The User Guide to Dual-Boot Windows 8 and Ubuntu

Windows may well be the most popular operating system in the world, but there are plenty of reasons to look further afield and consider trying out some of the alternatives. If you have ever considered the idea of trying out Linux, but are not comfortable with wiping Windows completely from your computer, here is how you can dual-boot Windows 8 and Linux so that every time you switch on your computer, you can choose between Linux and Windows.

Assuming that your computer comes with Windows installed, the first thing to do is to prepare your hard drive so Linux can occupy a partition of its own.

There are various partitioning tools you could use to divide up your hard drive, but you need nothing more than Windows’ own Disk Management utility. Press the Windows key + R simultaneously, type “diskmgmt.msc” and press Enter.

dual_boot_windows_linux_disk_management

In the lower portion of the window, right click the drive you’d like to install Linux to – this will be your C: drive – and select Shrink Volume. When the details of the drive are displayed, use the arrow buttons to choose the size of the partition you would like to create and then click “Shrink”.

dual_boot_windows_linux_resize_partition

Of course, if you have a spare hard drive, there is no need to go through partition resizing and you can continue with the rest of the rest of the process.

There are many, many different versions of Linux to choose from, but here we are going to work with Ubuntu. You can download a free copy from the Ubuntu website – take care to choose correctly between the 32- and 64-bit version.

dual_boot_windows_linux_download_ubuntu

The download is provided in ISO format which you will need to burn to CD or DVD, or extract to a USB drive.

In Windows 8, creating an installation CD or DVD is very simple; just right click on the ISO you have downloaded and select “Burn disk image” before choosing the disk burner you want to use and clicking Burn.

dual_boot_windows_linux_burn_disc

To create your own USB installer, you can download a free copy of Universal USB Installer. Download and run the program and then use the drop down menu to select the version of Linux you are going to install.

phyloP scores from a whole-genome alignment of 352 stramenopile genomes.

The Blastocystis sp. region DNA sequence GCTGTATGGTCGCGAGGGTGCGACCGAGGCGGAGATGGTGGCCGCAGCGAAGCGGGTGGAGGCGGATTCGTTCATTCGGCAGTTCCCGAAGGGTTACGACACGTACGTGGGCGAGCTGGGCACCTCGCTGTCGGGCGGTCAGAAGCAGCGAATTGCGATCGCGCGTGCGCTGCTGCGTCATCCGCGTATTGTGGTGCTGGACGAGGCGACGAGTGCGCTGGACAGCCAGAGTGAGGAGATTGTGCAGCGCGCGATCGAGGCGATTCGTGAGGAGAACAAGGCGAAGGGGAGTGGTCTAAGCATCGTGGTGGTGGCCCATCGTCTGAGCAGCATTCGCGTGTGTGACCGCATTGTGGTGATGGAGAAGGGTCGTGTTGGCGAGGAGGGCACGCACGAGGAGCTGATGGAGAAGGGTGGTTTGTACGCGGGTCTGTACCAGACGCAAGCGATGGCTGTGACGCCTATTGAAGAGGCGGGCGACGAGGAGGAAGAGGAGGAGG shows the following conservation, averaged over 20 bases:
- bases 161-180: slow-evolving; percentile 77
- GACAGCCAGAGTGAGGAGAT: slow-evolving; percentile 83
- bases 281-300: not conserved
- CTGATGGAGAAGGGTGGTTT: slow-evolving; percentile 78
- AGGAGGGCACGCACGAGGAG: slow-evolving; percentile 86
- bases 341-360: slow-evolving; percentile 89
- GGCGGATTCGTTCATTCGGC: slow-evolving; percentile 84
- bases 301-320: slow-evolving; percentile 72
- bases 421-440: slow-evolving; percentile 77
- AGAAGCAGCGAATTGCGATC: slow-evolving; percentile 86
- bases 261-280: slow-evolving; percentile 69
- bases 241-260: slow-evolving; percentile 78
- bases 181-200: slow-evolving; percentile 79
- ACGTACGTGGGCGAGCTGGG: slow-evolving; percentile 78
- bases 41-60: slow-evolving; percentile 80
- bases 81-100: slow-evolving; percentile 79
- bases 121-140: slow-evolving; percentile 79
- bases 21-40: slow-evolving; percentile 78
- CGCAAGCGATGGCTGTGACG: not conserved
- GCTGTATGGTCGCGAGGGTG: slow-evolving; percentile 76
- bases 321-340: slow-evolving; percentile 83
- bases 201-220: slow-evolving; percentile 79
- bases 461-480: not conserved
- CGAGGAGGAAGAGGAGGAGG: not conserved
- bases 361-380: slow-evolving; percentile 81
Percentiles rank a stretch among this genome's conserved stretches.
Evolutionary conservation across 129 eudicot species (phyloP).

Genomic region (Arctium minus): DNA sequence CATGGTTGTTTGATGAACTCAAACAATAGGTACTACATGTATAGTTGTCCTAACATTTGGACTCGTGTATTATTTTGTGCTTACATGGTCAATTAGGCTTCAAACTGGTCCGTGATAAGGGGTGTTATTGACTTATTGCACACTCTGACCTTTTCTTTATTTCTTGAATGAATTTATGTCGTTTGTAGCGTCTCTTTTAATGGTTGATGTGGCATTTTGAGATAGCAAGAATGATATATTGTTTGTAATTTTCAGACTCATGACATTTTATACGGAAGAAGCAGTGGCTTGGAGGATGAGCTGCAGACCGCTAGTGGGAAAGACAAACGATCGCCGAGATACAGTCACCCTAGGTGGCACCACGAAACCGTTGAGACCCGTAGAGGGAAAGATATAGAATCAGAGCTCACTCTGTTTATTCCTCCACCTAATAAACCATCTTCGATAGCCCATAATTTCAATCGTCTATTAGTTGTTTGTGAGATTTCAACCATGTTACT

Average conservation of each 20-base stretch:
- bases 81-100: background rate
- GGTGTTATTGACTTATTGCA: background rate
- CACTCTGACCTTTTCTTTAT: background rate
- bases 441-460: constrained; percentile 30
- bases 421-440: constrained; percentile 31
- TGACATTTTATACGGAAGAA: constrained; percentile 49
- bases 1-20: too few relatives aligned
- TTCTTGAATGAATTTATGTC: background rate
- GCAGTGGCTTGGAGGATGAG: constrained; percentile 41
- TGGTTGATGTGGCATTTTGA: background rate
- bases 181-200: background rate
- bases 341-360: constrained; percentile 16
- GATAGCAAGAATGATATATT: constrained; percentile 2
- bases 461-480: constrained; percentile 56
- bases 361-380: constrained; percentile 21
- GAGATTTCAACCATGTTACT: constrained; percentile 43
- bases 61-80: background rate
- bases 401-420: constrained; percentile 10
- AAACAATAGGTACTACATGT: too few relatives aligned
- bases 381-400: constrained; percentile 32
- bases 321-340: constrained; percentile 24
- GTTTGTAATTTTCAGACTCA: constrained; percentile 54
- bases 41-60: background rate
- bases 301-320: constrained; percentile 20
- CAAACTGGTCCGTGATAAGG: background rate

dual_boot_windows_linux_select_version

Click the Browse button and select the ISO file you have downloaded before clicking Open. Insert a USB drive and select its drive letter from the drop down menu. Tick the box to indicate that the contents of the USB drive should be wiped, and then click Create followed by Yes to confirm.

dual_boot_windows_linux_create_usb

The actual installation process is now very simple. You’ll need to start by ensuring that your computer is configured to boot from either the optical or USB drive depending on how you plan to install Linux and then restart your machine with the installation media inserted.

dual_boot_windows_linux_install_ubuntu

Click the Install Ubuntu button and you’ll be guided through the rest of the installation process. As we’re looking to create dual-boot system, be sure to select the option to install alongside Windows rather than opting to replacing it.

dual_boot_windows_linux_dual_boot

The installer will automatically detect the partition you have already created, so select it before clicking OK.

You can then run through the remainder of the installation process, configuring options and settings as required.

Restart your computer and you’ll be asked whether you’d like to boot into Windows or Ubuntu. If you don’t select anything, Ubuntu will load after a short delay, but otherwise the choice will be yours every time you switch on your PC.

There is a possibility that your computer has an UEFI (Unified Extensible Firmware Interface) which could interfere with dual-booting. This is a security feature designed to prevent unwanted changes to a computer’s bootloader, but there is also the chance that it will prevent legitimate changes – this is something we have looked at before.

If you do run into problems dual-booting between Windows and Ubuntu, you’ll be pleased to hear that it is possible to disable the Secure Boot feature of UEFI. For something that should be quick and easy, there is a surprisingly long-winded process to follow.

If you’re not quite ready to bite the bullet and install Ubuntu, you could always try running it in “live” mode for a while. LinuxLive USB Maker is one great tool for you to create your own bootable live media. Working in this mode means you have no commitment and can switch back to Windows whenever you want.